IT’S been a long time since Oliver stepped foot in the Malmaison Hotel in Leeds, so it was exciting to revisit the swish venue after all these years.
Stepping inside, there’s an air of exclusivity to the place, as it’s nestled under the Swinegate hotel and some might not even realise it’s there.
Walking down the stairs and through the bar area, we are immediately met by a lovely waiter who gives us a choice of two tables.
Once seated, we soak up the candle-lit surroundings, which we both agree remind us slightly of La Grillade, before its sad demise.
The brasserie has low ceilings and dark wooden tables, with various pieces of artwork adorning the walls. It echoes the French feel of another Leeds stalwart Sous le Nez, and makes for quite a romantic environment.
As well as the decor, there’s another element that we immediately appreciate - the service.
Our attentive waiter takes our coats for us and asks if we would like to see the wine list.
There are bottles ranging from the moderate to the extremely pricey.
We settle for a £20 bottle of rose.
Within minutes, our tap water and wine are brought to the table, and the specials read out to us.
We are left for a while to decide on our starters.
Ranging from £5 to £9, there’s soups and salads, plus dishes such as beef carpaccio, prawn cocktail and creamed brie.
I opt for the chicken lollipops, which include satay, Moroccan spiced croquette, Thai bon-bon, tandoori and BBQ chicken variations, which comes served with sweet chilli and aioli dipping sauces, priced at £8.50.
It’s one of the pricier starters, but sounds so delicious and different that I can’t refuse.
It arrives at the table looking like a work of art.
Each of the skewers are stood in a metal arch, which is sat on a wooden chopping board where the two large bowls of dipping sauces are perched.
It looks exciting, so I’m disappointed when I take my first bite.
All the variations of chicken are sadly over-cooked, and I struggle to gnaw the dry chicken meat from the skewers.
The pots of sauces are tasty but there is so much of it and simply not enough chicken, and I fail to make a dent in them.
My dining partner goes for the duck starter, which was one of the specials, but is told it’s sold out.
So he instead chooses an old favourite of his - chicken liver parfait.
Priced at £6.95, it comes served with spiced pear chutney and warm toasted brioche.
It looks good but I can tell he’s not massively enjoying it.
After asking for his honest opinion, I’m told it’s pretty tasteless,and he can barely pick out the chicken liver flavour.
Onwards and upwards, we think, as we’ve been looking forward to this meal for a few days now.
Hopefully the main courses will win it back.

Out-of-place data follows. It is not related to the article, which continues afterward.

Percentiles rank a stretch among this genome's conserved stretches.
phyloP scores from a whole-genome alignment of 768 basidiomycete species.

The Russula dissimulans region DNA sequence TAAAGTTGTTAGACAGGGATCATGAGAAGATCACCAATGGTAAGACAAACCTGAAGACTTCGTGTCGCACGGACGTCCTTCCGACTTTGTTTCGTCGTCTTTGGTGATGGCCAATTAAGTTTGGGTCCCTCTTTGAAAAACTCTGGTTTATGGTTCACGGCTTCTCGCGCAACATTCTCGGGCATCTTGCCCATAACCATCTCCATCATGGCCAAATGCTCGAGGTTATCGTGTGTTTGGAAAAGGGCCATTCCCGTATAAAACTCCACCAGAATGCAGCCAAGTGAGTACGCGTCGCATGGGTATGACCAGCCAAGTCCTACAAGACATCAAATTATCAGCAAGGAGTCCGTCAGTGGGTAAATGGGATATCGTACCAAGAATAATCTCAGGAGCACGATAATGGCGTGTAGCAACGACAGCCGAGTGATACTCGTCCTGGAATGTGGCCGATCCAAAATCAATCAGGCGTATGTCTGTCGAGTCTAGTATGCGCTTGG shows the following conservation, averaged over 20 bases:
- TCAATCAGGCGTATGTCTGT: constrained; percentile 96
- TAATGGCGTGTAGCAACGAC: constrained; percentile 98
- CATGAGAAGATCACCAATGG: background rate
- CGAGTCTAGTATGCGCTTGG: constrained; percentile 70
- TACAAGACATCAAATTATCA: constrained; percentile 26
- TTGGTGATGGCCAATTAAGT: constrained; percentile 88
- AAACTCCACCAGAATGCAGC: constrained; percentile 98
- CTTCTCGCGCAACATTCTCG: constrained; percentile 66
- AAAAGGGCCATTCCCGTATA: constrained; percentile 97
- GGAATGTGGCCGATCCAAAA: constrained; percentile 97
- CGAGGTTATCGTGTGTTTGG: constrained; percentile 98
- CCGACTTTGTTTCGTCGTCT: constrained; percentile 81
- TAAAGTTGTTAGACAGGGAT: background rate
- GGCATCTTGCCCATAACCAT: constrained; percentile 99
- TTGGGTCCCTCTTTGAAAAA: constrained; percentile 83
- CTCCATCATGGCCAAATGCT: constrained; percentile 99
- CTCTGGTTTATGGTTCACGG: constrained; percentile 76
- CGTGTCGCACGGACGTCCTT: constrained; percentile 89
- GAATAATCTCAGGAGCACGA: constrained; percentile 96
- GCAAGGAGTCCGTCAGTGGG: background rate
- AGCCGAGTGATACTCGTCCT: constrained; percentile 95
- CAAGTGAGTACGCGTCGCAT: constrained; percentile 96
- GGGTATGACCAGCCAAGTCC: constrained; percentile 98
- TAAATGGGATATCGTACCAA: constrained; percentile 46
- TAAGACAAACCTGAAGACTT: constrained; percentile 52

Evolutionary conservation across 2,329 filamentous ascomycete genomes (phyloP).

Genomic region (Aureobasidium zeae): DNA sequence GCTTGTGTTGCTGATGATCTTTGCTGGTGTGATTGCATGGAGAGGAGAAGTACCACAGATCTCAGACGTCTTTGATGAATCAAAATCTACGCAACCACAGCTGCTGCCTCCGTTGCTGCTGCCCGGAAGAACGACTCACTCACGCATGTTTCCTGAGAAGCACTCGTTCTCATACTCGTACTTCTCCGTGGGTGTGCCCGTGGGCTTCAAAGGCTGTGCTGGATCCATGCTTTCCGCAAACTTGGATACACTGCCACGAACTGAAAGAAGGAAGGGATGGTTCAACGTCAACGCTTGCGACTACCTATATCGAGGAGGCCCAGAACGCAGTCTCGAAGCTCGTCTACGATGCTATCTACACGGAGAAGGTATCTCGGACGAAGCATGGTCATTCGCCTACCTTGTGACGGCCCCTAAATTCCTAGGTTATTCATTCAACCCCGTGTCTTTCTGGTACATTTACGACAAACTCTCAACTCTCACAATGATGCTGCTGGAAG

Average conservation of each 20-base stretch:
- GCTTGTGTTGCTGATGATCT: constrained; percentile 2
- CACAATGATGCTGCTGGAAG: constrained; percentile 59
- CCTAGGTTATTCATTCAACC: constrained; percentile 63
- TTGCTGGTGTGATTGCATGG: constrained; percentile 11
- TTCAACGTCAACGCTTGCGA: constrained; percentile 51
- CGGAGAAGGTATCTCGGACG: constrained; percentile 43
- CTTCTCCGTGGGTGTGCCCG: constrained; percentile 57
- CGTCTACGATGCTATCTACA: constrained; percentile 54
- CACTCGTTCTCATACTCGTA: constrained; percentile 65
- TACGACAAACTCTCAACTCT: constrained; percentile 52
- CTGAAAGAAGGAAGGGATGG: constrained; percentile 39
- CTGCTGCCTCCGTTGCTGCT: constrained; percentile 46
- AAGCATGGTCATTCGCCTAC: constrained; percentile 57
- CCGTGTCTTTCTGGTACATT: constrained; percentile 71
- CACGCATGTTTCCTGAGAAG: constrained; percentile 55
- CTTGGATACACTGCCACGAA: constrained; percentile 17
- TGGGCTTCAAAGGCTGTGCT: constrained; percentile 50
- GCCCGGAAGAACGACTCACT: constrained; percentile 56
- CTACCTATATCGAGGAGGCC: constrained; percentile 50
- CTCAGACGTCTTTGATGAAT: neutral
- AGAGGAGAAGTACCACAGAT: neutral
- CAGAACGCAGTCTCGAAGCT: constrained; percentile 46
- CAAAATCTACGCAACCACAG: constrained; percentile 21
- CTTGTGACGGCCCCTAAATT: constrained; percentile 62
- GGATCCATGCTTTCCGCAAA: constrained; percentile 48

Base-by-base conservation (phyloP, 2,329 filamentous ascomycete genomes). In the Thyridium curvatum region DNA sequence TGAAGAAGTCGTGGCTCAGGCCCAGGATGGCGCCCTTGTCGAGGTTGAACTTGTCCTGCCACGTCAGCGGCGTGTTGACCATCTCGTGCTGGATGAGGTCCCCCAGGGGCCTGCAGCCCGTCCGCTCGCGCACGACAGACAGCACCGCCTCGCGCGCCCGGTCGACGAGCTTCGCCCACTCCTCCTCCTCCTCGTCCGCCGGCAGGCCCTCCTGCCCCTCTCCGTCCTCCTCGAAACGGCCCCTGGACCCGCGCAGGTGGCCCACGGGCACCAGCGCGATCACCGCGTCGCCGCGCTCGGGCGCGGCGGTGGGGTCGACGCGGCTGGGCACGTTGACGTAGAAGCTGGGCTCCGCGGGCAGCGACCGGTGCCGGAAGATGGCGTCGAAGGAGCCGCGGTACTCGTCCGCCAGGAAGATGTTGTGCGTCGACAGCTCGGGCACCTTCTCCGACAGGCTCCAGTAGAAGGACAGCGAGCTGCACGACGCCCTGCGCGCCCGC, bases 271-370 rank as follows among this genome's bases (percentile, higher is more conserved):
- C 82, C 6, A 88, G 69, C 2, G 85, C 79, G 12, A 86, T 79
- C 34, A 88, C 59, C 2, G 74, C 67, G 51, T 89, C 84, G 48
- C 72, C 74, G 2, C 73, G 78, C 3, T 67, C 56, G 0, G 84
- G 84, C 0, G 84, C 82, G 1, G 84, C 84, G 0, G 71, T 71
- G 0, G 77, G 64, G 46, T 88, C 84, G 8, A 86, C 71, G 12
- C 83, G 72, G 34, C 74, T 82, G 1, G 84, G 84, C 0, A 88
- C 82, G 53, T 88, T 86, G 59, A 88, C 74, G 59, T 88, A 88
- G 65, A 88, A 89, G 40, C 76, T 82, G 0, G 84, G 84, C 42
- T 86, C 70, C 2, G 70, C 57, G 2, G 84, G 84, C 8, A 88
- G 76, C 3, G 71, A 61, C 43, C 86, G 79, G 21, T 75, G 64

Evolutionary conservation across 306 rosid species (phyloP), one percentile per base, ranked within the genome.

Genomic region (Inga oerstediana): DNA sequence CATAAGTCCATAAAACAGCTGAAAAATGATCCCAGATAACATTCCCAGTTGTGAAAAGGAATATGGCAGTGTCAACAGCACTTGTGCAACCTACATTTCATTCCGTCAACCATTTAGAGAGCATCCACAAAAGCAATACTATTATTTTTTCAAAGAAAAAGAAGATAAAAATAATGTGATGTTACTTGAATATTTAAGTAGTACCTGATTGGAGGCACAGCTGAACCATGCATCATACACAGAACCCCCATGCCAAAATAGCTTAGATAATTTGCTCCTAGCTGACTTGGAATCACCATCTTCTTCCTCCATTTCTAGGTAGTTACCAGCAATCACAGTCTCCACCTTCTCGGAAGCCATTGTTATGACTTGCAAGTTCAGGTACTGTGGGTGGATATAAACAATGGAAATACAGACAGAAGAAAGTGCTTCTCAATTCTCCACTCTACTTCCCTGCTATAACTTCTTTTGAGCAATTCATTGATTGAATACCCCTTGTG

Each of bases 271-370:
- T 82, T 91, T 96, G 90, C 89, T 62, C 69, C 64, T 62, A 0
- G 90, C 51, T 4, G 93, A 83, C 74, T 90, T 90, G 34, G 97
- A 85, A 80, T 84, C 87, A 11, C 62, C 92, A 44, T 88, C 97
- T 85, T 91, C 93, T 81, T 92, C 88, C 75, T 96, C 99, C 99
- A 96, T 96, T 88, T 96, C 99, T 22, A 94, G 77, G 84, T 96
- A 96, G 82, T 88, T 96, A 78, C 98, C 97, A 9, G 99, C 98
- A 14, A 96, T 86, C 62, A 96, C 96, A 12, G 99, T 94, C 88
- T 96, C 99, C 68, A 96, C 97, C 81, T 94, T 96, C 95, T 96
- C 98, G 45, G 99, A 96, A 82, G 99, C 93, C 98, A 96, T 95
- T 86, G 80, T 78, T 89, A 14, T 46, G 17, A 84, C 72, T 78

There’s a range of main dishes as well as selections from the grill.
A rump steak with fries starts at £19.95, and ranges up to a whopping £37 for a T-bone steak, not including sauces, which are an extra £1.50.
There’s also a good choice of burgers, which come served with fries for around £15, and other mains include sea bass, chicken tikka, fishcakes and vegetarian options of salads, pasta or a risotto dish.
Sides include garlic and chilli baked mushroom, honey roasted autumn vegetables, creamy mash, buttered farm carrots, macaroni cheese, broccoli, rocket and parmesan salad or tomato and onion salad for £3.50 each.
Handcut fries, aioli and bloody mary ketchup cost a bit more, at £3.95.
For my main course, I go for rump of lamb ‘forestiere’, with crushed new potatoes, mushroom and jus vinaigrette at £16.95.
Again, when it arrives, it looks spectacular.
Five big juicy slices of pink lamb are drizzled with an enticing green, herby looking sauce with the vinaigrette circling around the plate.
I can’t wait to tuck in, but the lamb is quite tough and chewy. It’s slightly off-putting, and I struggled to find many potatoes or mushrooms.
My companion chooses one of the specials for his main course, which is venison served with garlic mash, priced at £21.
He seems fairly pleased with his meal, but isn’t particularly blown away, and for the price we were expecting something a little bit, well, special.
So, it all comes down to the desserts, and we are both willing this to redeem what has so far been just an average meal.
I go for the hot chocolate fondant with malt ice cream for £5.95. It’s one of my favourite desserts and I was keeping my fingers crossed that this would be a winner.
But despite being cooked perfectly, and being deliciously gooey inside, it’s barely luke warm.
Despite getting the technical bit of cooking a fondant right, somehow the temperature was completely amiss.
My dining partner went for the hot chocolate with marshmallows, white chocolate and vanilla ice cream.
But there was nothing ‘hot’ about it.
It looked good, served in a white cup with plenty of cream on top, but the hot chocolate sauce was cold and the ice creams again lackedflavour.
We sat in the brasserie for a while, soaking up the ambience.
Because despite the disappointing food, everything else was so right.
We couldn’t fault the service, the location, the decor.
But the vital thing that needs to be right is the food, and that’s the only thing that wasn’t great.
With the bill coming to £93 including service charge, we left feeling disappointed.
I hadn’t visited Malmaison in a while, and sadly, I don’t think I’ll be returning any time soon.
Address: Malmaison, 1 Swinegate, Leeds, LS1 4AG.
Tel: 0113 398 1000